This group of men and women took my flowery impressions of romance and really helped me better understand it from a technical standpoint and, even better yet, a reader’s point-of-view. Romance isn’t just about one thing (e.g. smooches, a box of chocolates, or tears). Those elements — whether they’re part of the setting or not — allow the characters to express their emotions. A romance isn’t a scene or a dozen roses: it’s a story arc just like any other.

Those emotions get stronger as the story progresses. BUT! (And this is a big but in my book…) It’s harder to pick up a romance two-thirds of the way through. Like any other book, you really have to start from the beginning and understand what happens between those two characters in order to feel the emotional impact of their relationship.

Getting back to vampires…

I’ve read a lot of vampire fiction and watched, well, too many movies to count. Some authors like ghosts or zombies or fairies? Me? I’m a vampire girl. Tried and true. Like traditional romance, there are many flavors of paranormal romance that include vampires. There are some stories that don’t dive into the nature of a vampire and focus on the mortal who faces the predator instead. There are others that highlight the tragedy of the romance because vampires are damned, evil creatures. And then? There are some romances where vampires are just window dressing.

When I think about audiences for paranormal romance, I think about audiences for other emotionally-driven genres like horror. I feel, and continue to feel, that whether or not “a” man or “a” woman will like a particular title comes down to personal preference. With romance, it’s tough because it’s also heavily-influenced by cultural norms and attitudes. Take physical contact for example. If I just met you, how would you feel if I walked down the street with my arm around your shoulders? Men kissing in Europe means something different than men kissing in the States. Etc. Etc. Etc.

Based on my experiences, I don’t think romance is exclusively for men or for women. That’s what marketing is saying. That’s how they sell and, from what I’ve learned, companies like Harlequin and the authors who work for them are dedicated to providing what their established audience wants to read. They do an amazing, amazing job!!!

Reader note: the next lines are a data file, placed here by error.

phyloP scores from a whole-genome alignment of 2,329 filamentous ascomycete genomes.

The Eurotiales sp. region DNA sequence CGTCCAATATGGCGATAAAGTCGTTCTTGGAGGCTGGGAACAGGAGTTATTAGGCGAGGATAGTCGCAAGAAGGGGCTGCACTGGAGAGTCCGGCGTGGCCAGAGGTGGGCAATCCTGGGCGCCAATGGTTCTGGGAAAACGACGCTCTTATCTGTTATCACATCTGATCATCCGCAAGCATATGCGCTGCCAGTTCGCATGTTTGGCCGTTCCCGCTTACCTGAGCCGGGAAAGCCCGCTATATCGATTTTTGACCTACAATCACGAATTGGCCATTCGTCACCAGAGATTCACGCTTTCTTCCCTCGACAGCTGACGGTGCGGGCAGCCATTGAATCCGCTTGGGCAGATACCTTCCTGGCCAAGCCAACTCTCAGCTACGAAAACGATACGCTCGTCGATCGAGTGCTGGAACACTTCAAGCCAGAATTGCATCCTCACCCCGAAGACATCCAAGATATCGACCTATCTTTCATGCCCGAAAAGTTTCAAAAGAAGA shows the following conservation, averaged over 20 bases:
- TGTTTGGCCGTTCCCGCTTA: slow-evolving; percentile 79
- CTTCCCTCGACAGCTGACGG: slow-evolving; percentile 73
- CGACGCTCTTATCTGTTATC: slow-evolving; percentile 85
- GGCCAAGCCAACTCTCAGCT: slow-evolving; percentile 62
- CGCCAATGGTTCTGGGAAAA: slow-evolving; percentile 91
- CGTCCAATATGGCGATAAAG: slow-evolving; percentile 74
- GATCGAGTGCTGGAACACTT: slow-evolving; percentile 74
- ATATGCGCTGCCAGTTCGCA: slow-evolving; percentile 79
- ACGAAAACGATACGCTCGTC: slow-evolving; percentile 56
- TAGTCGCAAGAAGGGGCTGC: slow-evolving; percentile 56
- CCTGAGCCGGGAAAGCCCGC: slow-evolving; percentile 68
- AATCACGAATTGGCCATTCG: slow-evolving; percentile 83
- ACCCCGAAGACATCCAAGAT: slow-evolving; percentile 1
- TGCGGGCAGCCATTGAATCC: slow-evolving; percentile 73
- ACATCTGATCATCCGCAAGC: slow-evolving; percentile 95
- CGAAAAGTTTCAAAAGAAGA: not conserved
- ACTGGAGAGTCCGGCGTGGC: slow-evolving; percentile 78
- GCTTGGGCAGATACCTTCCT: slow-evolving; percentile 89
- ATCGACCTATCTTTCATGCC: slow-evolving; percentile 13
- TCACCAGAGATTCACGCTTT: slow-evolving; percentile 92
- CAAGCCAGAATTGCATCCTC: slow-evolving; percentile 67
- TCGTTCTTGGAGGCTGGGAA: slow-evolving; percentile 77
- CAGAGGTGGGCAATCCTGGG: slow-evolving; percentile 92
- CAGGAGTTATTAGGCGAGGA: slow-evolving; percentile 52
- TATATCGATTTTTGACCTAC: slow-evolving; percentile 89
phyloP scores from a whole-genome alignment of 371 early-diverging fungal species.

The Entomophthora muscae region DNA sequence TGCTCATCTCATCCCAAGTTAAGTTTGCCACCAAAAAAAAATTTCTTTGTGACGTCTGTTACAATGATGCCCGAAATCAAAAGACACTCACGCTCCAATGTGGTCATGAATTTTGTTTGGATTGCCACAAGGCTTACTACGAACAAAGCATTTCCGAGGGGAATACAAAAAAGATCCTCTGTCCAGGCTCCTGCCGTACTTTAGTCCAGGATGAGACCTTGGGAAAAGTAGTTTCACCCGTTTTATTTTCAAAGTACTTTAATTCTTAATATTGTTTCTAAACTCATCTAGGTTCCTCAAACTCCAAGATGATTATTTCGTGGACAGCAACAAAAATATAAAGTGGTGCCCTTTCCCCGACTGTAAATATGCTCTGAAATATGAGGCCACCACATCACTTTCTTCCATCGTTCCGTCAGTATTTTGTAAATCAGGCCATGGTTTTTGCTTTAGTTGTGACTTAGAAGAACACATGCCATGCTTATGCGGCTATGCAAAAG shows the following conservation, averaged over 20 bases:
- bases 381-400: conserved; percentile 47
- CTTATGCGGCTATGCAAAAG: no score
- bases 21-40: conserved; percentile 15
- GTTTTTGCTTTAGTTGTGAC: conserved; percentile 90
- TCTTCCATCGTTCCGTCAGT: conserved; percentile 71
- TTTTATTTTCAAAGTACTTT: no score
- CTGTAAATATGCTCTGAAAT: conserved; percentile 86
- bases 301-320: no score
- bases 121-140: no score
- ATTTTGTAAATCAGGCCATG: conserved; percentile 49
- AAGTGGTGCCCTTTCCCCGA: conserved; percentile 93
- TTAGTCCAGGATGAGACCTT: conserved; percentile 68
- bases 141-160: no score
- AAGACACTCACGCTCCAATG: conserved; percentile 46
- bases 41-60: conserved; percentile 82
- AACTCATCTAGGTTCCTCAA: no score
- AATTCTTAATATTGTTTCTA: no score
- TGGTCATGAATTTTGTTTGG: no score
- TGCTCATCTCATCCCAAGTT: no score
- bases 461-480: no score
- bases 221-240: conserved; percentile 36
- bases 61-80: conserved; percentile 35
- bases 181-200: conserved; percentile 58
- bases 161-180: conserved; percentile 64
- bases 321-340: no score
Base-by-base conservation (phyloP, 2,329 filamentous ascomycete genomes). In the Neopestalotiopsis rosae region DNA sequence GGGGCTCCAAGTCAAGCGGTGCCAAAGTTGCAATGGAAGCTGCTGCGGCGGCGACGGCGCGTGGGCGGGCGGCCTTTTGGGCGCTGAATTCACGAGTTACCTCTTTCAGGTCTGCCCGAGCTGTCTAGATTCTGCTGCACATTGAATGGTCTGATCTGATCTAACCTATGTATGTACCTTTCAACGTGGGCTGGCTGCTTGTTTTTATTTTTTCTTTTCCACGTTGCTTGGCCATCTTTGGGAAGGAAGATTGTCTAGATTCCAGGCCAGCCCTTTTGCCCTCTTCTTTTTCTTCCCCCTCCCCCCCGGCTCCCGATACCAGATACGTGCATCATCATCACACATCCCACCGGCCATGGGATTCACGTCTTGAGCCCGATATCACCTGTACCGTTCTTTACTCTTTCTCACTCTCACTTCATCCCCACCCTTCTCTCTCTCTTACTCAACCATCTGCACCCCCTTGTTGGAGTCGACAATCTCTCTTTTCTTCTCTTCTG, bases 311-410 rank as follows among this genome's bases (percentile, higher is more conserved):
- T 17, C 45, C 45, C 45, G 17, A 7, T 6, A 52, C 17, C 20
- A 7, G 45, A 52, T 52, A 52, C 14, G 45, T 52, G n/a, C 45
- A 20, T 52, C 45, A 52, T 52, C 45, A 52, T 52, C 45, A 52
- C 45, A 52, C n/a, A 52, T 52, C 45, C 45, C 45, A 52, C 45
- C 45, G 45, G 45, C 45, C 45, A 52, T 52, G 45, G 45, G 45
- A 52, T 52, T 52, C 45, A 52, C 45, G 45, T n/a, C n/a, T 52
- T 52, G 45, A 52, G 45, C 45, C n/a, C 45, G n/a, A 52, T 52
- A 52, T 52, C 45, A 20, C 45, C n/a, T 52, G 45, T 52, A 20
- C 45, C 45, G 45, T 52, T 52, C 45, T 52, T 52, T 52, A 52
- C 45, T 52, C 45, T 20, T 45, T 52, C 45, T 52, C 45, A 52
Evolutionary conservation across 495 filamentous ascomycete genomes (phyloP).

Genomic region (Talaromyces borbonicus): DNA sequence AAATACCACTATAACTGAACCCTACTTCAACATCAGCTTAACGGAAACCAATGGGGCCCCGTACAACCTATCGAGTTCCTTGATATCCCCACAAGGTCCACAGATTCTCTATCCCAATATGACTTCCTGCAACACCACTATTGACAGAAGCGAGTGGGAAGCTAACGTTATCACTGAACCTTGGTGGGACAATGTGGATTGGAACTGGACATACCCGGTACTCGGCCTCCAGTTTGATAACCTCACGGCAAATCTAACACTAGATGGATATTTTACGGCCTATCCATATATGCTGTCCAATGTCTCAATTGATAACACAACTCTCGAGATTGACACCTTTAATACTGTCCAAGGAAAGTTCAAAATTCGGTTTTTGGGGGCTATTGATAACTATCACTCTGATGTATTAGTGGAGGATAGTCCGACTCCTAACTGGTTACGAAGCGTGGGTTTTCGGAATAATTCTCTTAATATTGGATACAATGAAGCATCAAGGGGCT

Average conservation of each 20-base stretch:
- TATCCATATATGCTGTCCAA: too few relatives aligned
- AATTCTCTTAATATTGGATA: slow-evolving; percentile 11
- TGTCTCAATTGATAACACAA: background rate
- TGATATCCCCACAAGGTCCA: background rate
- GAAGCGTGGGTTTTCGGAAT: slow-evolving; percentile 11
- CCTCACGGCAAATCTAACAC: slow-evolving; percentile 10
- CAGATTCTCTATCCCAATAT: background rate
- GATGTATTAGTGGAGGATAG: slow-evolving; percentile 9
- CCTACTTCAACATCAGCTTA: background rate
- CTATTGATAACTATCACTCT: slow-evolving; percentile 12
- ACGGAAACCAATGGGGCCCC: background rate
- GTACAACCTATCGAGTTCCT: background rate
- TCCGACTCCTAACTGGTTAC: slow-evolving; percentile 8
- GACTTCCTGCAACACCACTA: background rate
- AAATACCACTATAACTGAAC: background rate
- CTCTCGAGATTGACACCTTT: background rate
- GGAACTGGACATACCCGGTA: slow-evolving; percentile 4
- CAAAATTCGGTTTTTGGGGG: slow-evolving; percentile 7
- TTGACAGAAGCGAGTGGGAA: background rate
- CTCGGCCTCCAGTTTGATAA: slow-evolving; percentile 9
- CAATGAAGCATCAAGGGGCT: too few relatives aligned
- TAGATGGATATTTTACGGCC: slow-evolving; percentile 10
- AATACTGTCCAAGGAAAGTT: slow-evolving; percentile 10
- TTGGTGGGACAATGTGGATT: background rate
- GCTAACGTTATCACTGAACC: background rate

Anecdotally (for I don’t have hard numbers on this) paranormal romance does seem to attract a broader audience because there’s often other plots happening at the same time. Genre lines are pretty blurry, but paranormal romance and urban fantasy are often intermixed because of that. To an author, though, the romance is about the story between the characters. If you get the chance to talk to a romance author — of any sort — I highly recommend that you do. These conversations changed my view on romance entirely and have allowed me to introduce those types of stories into my own work.

I have the utmost respect for all flavors of paranormal romance and the authors therein — which is why I was thrilled to be a part of Strange, Dead Love. I can only hope my contribution did the genre justice within the context of Vampire: the Requiem. Guess I’ll just have to find out what you think! *gulp*

Heads Up! Help FlamesRising.com Interview White Wolf for Strange, Dead Love!

Vampire: the RequiemRemember when I announced I was working on Strange, Dead Love? Today, FlamesRising.com posted an open call for fans to ask questions about the paranormal romance sourcebook. Both Eddy Webb and Russell Bailey will dive in and spill all their secrets.

What do you want to know about Strange, Dead Love? Ask your burning questions in the comments below. Then, on Monday, October 3rd, we’ll shoot your deepest desires over to Eddy and Russell.

The finished interview will debut on FlamesRising.com on Sweetest Day, October 15th and will include ten questions chosen by White Wolf. Not all questions may be answered.

Pop on over to FlamesRising.com and fire away! Here’s the link: www.flamesrising.com/help-us-interview-white-wolf-for-strange-dead-love